by Larry Williams, UF/IFAS Extension Agent
Winter is an ideal time to convert garden, yard and kitchen debris into soil-enriching compost. We can use much of our trash to make gardens more productive, which means more fresh produce to enjoy.
- WHAT TO CONVERT – Many materials can be used to produce compost–that is, organic matter, or material that once lived. Grass clippings, leaves, egg shells, coffee grounds, tea bags, vegetable and fruit clippings, shredded paper and chopped brush are some examples of organic matter suitable for composting. (Also, chopped or shredded materials compost faster.)
Avoid cheese, meat scraps, fats or bones because of the potential of attracting pests like rodents. These materials are slower to decompose and may create odor problems.
- BUILDING THE BIN – A compost bin’s size may vary but you need to construct an enclosure at least 3 feet by 3 feet by 3 feet. It can be made from almost anything: wire, wooden pallets or cement blocks. One side of the bin should be open or removable for ease of adding and removing materials.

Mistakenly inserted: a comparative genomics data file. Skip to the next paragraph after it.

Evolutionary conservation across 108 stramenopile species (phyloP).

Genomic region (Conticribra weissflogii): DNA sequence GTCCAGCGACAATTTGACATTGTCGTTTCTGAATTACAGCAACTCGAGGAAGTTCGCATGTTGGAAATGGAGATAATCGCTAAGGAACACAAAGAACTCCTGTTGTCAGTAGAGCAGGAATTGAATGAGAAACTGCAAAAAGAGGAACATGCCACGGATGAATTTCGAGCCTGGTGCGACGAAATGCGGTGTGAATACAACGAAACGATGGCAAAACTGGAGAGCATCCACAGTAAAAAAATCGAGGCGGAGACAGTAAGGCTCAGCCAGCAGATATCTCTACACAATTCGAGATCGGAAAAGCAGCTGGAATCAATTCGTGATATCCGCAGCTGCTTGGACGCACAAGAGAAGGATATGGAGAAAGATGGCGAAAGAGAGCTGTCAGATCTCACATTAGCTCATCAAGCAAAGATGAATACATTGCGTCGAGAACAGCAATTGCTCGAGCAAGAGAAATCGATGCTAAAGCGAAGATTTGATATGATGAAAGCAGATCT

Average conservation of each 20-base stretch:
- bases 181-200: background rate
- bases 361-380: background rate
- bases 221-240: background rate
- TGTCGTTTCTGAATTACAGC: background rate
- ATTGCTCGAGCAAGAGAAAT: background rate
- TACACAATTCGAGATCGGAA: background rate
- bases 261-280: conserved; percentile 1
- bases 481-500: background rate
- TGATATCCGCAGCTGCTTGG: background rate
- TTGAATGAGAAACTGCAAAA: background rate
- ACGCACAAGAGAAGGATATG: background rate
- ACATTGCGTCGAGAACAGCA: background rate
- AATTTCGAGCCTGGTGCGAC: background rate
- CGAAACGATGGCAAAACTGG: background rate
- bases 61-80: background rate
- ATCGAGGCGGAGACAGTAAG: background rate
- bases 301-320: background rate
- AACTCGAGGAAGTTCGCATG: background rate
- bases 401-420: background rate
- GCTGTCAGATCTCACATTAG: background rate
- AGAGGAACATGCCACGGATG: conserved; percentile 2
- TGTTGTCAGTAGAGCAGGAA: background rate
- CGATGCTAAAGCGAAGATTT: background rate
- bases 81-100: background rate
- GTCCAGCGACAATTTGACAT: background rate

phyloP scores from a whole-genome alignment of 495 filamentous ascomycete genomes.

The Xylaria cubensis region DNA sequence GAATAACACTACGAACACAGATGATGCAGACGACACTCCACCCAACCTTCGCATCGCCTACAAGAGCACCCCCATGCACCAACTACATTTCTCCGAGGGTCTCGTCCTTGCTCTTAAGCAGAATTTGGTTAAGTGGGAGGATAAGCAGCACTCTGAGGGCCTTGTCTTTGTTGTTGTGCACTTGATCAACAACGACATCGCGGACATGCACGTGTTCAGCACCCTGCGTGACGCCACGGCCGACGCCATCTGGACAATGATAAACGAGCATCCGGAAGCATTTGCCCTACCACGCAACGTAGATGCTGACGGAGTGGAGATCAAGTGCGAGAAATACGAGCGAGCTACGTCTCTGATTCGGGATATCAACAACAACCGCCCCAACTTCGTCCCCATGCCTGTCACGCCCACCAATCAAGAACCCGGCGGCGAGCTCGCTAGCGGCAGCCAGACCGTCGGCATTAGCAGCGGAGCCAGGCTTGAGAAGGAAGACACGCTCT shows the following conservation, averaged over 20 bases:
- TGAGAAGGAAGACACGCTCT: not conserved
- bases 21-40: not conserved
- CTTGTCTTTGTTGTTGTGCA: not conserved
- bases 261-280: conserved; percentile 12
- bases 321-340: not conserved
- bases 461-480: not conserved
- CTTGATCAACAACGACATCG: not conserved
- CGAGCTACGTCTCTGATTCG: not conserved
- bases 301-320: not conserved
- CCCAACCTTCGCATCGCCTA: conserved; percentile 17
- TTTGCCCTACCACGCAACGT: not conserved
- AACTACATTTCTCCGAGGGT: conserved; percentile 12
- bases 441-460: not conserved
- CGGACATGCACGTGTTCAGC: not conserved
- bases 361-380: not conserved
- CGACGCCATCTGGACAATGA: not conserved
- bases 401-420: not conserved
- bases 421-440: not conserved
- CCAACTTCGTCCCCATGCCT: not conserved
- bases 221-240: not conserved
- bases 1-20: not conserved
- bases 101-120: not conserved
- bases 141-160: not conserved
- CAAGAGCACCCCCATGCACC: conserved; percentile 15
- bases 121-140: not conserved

The simplest compost bin that I use is a wire hoop made from welded fence wire. The piece of fence wire should be long enough to make a 3-foot diameter hoop. This hoop bin is sturdy enough to stand on its own.
- THE N FACTOR – The beneficial bacteria and fungi use nitrogen to break down organic materials. To provide nitrogen, add 1/2 cup ammonium nitrate per bushel of organic material added to the compost pile.
One suggestion is to alternate 8 to 12 inches of organic matter, 2 inches of topsoil and 1 cup of any complete fertilizer 9per layer) until the container is full. Then add enough water to get the material to the consistency of a wet sponge.
- GETTING AIR -Microorganisms also must have air to live. Frequently turning a shovel or pitchfork will benefit the bacteria and fungi, resulting in organic materials’ faster decomposition.
Using the wire hoop makes turning the pile easy. Simply pick up the wire hoop and set it to the side of your pile of compost. Next, use a pitchfork or shovel to place compost materials back into the wire hop in its new location.